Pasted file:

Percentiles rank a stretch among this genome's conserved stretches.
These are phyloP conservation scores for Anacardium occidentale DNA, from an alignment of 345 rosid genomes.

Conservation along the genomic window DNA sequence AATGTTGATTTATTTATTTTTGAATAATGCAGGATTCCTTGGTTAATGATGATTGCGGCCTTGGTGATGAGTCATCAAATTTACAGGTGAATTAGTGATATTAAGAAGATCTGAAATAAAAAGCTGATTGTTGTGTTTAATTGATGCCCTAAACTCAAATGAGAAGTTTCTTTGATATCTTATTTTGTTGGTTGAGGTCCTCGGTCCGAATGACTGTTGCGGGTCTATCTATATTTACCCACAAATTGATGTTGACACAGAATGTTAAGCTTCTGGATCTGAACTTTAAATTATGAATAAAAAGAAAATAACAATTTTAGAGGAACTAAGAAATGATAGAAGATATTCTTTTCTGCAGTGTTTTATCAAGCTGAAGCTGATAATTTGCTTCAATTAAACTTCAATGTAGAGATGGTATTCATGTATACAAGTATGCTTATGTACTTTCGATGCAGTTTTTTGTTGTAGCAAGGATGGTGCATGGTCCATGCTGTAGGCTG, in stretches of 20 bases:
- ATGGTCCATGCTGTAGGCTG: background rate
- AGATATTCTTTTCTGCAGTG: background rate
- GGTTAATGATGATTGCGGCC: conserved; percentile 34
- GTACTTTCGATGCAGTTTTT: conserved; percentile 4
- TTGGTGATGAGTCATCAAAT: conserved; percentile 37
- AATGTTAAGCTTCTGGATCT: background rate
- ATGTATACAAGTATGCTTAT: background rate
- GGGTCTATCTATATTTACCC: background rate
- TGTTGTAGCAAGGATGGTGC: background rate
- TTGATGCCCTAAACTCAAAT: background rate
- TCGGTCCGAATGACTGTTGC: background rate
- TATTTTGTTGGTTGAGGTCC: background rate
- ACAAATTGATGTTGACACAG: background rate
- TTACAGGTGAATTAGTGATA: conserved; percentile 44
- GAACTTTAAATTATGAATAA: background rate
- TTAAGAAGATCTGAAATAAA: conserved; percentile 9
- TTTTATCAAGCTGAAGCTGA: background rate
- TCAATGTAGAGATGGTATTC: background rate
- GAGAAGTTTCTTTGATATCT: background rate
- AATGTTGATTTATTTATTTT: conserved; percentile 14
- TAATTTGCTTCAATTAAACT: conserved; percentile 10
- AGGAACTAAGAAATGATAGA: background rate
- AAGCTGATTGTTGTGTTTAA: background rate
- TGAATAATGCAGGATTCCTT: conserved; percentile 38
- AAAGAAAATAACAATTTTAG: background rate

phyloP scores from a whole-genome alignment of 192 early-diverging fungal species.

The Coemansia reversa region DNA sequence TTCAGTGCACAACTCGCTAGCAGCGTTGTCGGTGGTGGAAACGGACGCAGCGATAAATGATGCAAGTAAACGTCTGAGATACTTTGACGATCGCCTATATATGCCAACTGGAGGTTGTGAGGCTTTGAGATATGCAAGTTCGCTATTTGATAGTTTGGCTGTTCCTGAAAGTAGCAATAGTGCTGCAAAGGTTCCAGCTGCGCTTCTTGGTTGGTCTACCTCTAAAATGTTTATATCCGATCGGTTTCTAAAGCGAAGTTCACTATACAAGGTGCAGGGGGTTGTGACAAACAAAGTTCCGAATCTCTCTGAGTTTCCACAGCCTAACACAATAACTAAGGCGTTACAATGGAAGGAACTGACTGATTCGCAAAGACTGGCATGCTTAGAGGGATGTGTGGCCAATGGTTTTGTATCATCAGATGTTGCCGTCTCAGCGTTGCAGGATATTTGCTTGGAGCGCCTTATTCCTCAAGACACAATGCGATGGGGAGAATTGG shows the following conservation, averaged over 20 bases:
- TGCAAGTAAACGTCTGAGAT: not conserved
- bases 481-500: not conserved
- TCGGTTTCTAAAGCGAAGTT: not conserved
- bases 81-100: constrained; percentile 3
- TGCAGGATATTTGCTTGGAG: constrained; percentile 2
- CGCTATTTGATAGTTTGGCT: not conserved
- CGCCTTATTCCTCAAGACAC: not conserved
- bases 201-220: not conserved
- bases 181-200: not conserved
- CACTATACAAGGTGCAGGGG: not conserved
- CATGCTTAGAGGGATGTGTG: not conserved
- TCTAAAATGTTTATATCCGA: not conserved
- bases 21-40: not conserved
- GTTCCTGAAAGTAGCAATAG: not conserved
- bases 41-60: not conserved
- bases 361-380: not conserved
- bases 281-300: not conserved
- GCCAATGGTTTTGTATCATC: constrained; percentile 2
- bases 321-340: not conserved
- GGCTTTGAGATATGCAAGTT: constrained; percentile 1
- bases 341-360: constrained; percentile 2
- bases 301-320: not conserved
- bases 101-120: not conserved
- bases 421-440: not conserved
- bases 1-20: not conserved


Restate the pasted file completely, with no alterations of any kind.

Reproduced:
Percentiles rank a stretch among this genome's conserved stretches.
These are phyloP conservation scores for Anacardium occidentale DNA, from an alignment of 345 rosid genomes.

Conservation along the genomic window DNA sequence AATGTTGATTTATTTATTTTTGAATAATGCAGGATTCCTTGGTTAATGATGATTGCGGCCTTGGTGATGAGTCATCAAATTTACAGGTGAATTAGTGATATTAAGAAGATCTGAAATAAAAAGCTGATTGTTGTGTTTAATTGATGCCCTAAACTCAAATGAGAAGTTTCTTTGATATCTTATTTTGTTGGTTGAGGTCCTCGGTCCGAATGACTGTTGCGGGTCTATCTATATTTACCCACAAATTGATGTTGACACAGAATGTTAAGCTTCTGGATCTGAACTTTAAATTATGAATAAAAAGAAAATAACAATTTTAGAGGAACTAAGAAATGATAGAAGATATTCTTTTCTGCAGTGTTTTATCAAGCTGAAGCTGATAATTTGCTTCAATTAAACTTCAATGTAGAGATGGTATTCATGTATACAAGTATGCTTATGTACTTTCGATGCAGTTTTTTGTTGTAGCAAGGATGGTGCATGGTCCATGCTGTAGGCTG, in stretches of 20 bases:
- ATGGTCCATGCTGTAGGCTG: background rate
- AGATATTCTTTTCTGCAGTG: background rate
- GGTTAATGATGATTGCGGCC: conserved; percentile 34
- GTACTTTCGATGCAGTTTTT: conserved; percentile 4
- TTGGTGATGAGTCATCAAAT: conserved; percentile 37
- AATGTTAAGCTTCTGGATCT: background rate
- ATGTATACAAGTATGCTTAT: background rate
- GGGTCTATCTATATTTACCC: background rate
- TGTTGTAGCAAGGATGGTGC: background rate
- TTGATGCCCTAAACTCAAAT: background rate
- TCGGTCCGAATGACTGTTGC: background rate
- TATTTTGTTGGTTGAGGTCC: background rate
- ACAAATTGATGTTGACACAG: background rate
- TTACAGGTGAATTAGTGATA: conserved; percentile 44
- GAACTTTAAATTATGAATAA: background rate
- TTAAGAAGATCTGAAATAAA: conserved; percentile 9
- TTTTATCAAGCTGAAGCTGA: background rate
- TCAATGTAGAGATGGTATTC: background rate
- GAGAAGTTTCTTTGATATCT: background rate
- AATGTTGATTTATTTATTTT: conserved; percentile 14
- TAATTTGCTTCAATTAAACT: conserved; percentile 10
- AGGAACTAAGAAATGATAGA: background rate
- AAGCTGATTGTTGTGTTTAA: background rate
- TGAATAATGCAGGATTCCTT: conserved; percentile 38
- AAAGAAAATAACAATTTTAG: background rate

phyloP scores from a whole-genome alignment of 192 early-diverging fungal species.

The Coemansia reversa region DNA sequence TTCAGTGCACAACTCGCTAGCAGCGTTGTCGGTGGTGGAAACGGACGCAGCGATAAATGATGCAAGTAAACGTCTGAGATACTTTGACGATCGCCTATATATGCCAACTGGAGGTTGTGAGGCTTTGAGATATGCAAGTTCGCTATTTGATAGTTTGGCTGTTCCTGAAAGTAGCAATAGTGCTGCAAAGGTTCCAGCTGCGCTTCTTGGTTGGTCTACCTCTAAAATGTTTATATCCGATCGGTTTCTAAAGCGAAGTTCACTATACAAGGTGCAGGGGGTTGTGACAAACAAAGTTCCGAATCTCTCTGAGTTTCCACAGCCTAACACAATAACTAAGGCGTTACAATGGAAGGAACTGACTGATTCGCAAAGACTGGCATGCTTAGAGGGATGTGTGGCCAATGGTTTTGTATCATCAGATGTTGCCGTCTCAGCGTTGCAGGATATTTGCTTGGAGCGCCTTATTCCTCAAGACACAATGCGATGGGGAGAATTGG shows the following conservation, averaged over 20 bases:
- TGCAAGTAAACGTCTGAGAT: not conserved
- bases 481-500: not conserved
- TCGGTTTCTAAAGCGAAGTT: not conserved
- bases 81-100: constrained; percentile 3
- TGCAGGATATTTGCTTGGAG: constrained; percentile 2
- CGCTATTTGATAGTTTGGCT: not conserved
- CGCCTTATTCCTCAAGACAC: not conserved
- bases 201-220: not conserved
- bases 181-200: not conserved
- CACTATACAAGGTGCAGGGG: not conserved
- CATGCTTAGAGGGATGTGTG: not conserved
- TCTAAAATGTTTATATCCGA: not conserved
- bases 21-40: not conserved
- GTTCCTGAAAGTAGCAATAG: not conserved
- bases 41-60: not conserved
- bases 361-380: not conserved
- bases 281-300: not conserved
- GCCAATGGTTTTGTATCATC: constrained; percentile 2
- bases 321-340: not conserved
- GGCTTTGAGATATGCAAGTT: constrained; percentile 1
- bases 341-360: constrained; percentile 2
- bases 301-320: not conserved
- bases 101-120: not conserved
- bases 421-440: not conserved
- bases 1-20: not conserved